Picture Book Personals (24)


Picture Book Personals

Hungry larva seeks fruit, cake, ice cream, pickles, cheese, pie, sausage…and a remedy for an upset stomach.

What Classic Picture Book Am I?


Leave your best guess in the comments below. Find out the answer when the next Picture Book Personals is posted.

And the answer to last week’s Picture Book Personals is…

Blueberries for Sal


Good job, everyone!

Picture Books At The Library 97

PB at the library 2

I catalog hundreds of new picture books each year, and I read as many of them as I can. Unfortunately, I can’t review them all. But I can share them! Below are a few recent titles. (Summaries have been taken directly from the books whenever possible.) Check your local library or bookstore for availability.

Note: All of these titles have very different, yet very lovely illustrations.


Chick finds himself on a madcap chase through the barnyard as he attempts to protect his unhatched little brother from danger.


There is magic in every tiny seed, and in this book, you become the magician by planting the seeds, watering them, and helping the  sun to shine.


When his father doesn’t return from a fishing trip, a boy ventures out to find him in a blizzard.


Little Tickles the bunny must save her siblings when they become trapped inside a hollow log.


Bizzy declares that it’s Opposite Day, but Dill just wants everything to return to normal.


In this never-before-published story by Margaret Wise Brown, it’s time for a little bird to fly away. But which direction is best, north, south, east, or west?


Pip gets mad when Nico doesn’t want to play anything he suggests.


Rhyming text takes readers through a child’s day, as she imagines what it would be like to be an acorn, a bird, a spider, and more.


A brave rooster decides he must keep on singing, despite the law forbidding it and the punishments he receives.


Samson the piranha’s dream is to eat in a fancy restaurant, but piranhas aren’t welcome there.


Lily wakes up one morning with grumpy feet and it’s up to her friend Bear to cheer her up.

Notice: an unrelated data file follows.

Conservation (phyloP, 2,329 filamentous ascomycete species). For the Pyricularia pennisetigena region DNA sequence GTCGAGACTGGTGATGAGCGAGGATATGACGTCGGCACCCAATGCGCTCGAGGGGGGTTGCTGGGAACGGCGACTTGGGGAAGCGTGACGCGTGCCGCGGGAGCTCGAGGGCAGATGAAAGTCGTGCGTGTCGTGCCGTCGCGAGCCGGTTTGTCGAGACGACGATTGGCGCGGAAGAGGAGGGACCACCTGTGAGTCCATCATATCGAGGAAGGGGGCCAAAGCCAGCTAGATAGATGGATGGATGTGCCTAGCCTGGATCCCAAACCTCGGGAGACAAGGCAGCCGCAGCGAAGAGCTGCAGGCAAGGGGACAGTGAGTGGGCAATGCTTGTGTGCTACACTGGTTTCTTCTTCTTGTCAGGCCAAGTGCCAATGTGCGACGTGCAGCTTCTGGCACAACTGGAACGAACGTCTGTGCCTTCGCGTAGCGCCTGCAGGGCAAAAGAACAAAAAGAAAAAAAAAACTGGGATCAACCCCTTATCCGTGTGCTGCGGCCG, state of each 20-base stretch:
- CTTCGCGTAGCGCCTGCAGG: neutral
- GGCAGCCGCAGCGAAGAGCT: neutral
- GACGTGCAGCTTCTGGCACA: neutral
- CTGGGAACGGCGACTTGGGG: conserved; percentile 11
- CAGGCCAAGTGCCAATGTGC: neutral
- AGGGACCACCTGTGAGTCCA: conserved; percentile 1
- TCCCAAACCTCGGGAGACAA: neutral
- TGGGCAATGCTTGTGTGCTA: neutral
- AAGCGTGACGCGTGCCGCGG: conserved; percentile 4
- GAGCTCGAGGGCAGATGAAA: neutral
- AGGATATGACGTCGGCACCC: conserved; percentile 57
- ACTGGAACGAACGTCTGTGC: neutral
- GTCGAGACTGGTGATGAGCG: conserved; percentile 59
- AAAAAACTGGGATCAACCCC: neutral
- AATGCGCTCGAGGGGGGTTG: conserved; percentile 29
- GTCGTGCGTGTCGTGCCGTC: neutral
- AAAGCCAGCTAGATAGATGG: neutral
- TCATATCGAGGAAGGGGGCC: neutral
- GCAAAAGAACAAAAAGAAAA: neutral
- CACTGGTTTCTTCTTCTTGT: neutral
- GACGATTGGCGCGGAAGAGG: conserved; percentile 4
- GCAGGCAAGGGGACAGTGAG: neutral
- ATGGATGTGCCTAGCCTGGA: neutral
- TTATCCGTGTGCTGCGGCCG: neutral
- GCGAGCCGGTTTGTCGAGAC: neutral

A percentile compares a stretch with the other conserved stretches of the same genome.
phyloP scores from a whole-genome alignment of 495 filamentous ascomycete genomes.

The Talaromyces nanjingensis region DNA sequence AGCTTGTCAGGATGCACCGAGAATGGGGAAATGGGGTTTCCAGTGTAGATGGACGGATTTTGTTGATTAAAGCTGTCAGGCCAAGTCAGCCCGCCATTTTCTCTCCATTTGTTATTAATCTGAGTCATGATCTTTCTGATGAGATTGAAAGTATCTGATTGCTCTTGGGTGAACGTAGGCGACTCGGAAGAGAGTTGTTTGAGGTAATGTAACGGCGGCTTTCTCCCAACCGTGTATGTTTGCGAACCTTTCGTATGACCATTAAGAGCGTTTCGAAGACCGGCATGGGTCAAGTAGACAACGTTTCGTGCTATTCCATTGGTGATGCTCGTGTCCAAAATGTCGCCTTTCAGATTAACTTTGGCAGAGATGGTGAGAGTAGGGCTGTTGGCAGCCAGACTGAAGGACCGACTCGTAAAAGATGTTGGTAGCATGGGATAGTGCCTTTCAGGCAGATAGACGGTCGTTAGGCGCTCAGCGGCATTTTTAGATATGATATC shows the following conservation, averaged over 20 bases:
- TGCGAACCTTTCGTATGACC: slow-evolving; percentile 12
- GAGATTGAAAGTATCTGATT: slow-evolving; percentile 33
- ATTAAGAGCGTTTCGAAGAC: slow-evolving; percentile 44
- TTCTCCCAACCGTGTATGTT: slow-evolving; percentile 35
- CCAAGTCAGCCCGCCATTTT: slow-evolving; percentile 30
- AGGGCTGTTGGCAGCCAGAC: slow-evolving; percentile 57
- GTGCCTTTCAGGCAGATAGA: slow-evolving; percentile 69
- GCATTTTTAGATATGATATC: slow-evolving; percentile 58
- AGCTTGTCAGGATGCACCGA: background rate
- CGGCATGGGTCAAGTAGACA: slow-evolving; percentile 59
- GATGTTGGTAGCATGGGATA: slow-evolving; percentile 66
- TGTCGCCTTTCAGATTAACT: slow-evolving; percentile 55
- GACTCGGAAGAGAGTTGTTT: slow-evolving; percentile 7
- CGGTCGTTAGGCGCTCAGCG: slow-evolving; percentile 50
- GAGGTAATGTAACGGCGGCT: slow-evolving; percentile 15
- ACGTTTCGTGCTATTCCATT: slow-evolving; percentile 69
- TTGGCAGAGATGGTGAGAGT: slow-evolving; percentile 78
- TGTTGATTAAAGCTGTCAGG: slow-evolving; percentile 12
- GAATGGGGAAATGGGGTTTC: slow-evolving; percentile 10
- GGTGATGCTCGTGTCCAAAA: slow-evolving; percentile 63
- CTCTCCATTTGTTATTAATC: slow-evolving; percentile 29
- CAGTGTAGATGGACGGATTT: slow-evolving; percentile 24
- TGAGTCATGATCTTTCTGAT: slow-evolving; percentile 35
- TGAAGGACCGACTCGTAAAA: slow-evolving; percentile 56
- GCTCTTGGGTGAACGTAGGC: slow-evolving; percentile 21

Interview Alert: Piotr Parda










As much as I adore picture books, I’m don’t often become misty-eyed while reading them. But there are always exceptions, and author/illustrator Piotr Parda’s brand new book Graduation Day is one of them. Graduation Day is an incredibly moving wordless picture book about a young girl who takes something negative and turns it into something beautifully positive. It’s a must see!

Graduation Day is Piotr’s second book. Before that, he illustrated The Gentleman Bat, another lovely book, which was written by Abraham Schroeder. Both books were published by Ripple Grove Press, the publisher of my book The Peddler’s Bed.

I’m very pleased to share this interview with the talented Piotr Parda!

Did you know from a young age that you were going to be an artist? Did your parents encourage your talent?

Yes, my parents are the very first people in my life to remember how throwing a piece of paper and a pencil or a crayon into my crib while I was crying was better than any pacifier in the world. But then again most children, if not all of them, enjoy drawing and painting, sculpting, cutting and gluing, making up alternate realities, performances, happenings, scientific experiments, installations, mixed media art and other things done for no reason. Some lose this interest along with their baby teeth and some don’t (or do but find a secret passage back to these imaginative shenanigans). I must say I lost it many times and I still do occasionally. Luckily so far I’ve been able to find the “secret passage” but always with great difficulty.

My parents have been supporting me since the “crib incidents” and they still do with curious enthusiasm but without projected ambition. I’m very lucky that way. They were never pushing or demanding results or telling me things like “you will never be able to support yourself!” or “become a doctor like your cousin!” They just were there with me.

What or who inspires your art?

So many things! Things of reality and things of art and by “art” here I mean just things other people make or made in the past. I enjoy watching people working on something, solving problems, building. Whether it’s a cooking/travel documentary or home improvement TV show or something about scientific process. It doesn’t matter what it is as long as it’s something innovative. “The Joy of Painting” with Bob Ross? Yes please!

I’ve watched all episodes of ‘Mythbusters’ until they just started to focus solely on guns and explosions probably encouraged by the popular demand of the American viewers. I find human nature quite inspiring too, I guess…